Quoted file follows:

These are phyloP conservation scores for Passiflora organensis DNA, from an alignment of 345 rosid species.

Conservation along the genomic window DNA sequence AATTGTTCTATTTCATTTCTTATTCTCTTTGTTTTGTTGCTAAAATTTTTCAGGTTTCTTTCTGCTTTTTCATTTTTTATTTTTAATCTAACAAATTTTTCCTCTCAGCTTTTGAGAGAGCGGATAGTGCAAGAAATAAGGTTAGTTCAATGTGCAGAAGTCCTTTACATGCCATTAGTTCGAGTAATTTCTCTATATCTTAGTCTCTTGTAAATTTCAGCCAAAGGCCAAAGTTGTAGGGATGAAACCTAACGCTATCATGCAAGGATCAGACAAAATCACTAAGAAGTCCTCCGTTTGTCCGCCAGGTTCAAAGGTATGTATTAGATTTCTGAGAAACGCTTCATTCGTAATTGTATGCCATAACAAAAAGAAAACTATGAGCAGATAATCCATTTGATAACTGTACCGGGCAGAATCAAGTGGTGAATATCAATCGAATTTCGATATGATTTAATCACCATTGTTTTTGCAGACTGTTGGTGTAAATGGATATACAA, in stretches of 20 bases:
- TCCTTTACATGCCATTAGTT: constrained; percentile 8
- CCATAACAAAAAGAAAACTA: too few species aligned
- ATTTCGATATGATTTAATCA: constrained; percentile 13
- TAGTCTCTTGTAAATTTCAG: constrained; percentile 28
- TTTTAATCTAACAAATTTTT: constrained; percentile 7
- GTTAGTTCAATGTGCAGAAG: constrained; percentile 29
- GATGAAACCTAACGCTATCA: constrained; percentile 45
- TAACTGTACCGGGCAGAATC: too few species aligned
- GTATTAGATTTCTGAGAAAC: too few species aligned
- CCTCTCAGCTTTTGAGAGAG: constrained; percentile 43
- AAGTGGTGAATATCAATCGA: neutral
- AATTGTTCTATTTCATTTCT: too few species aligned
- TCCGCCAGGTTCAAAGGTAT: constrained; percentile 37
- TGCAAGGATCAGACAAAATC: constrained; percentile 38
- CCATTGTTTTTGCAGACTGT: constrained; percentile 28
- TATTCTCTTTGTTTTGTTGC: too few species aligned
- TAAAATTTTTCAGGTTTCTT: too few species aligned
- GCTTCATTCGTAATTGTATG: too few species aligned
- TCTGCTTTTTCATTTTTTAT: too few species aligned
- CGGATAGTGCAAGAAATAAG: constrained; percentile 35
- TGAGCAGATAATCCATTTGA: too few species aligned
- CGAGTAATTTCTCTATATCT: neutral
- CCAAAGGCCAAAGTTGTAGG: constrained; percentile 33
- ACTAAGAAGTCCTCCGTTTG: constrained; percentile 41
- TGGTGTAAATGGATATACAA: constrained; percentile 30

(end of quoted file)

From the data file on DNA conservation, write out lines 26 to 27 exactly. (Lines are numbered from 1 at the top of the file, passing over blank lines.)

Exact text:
- ACTAAGAAGTCCTCCGTTTG: constrained; percentile 41
- TGGTGTAAATGGATATACAA: constrained; percentile 30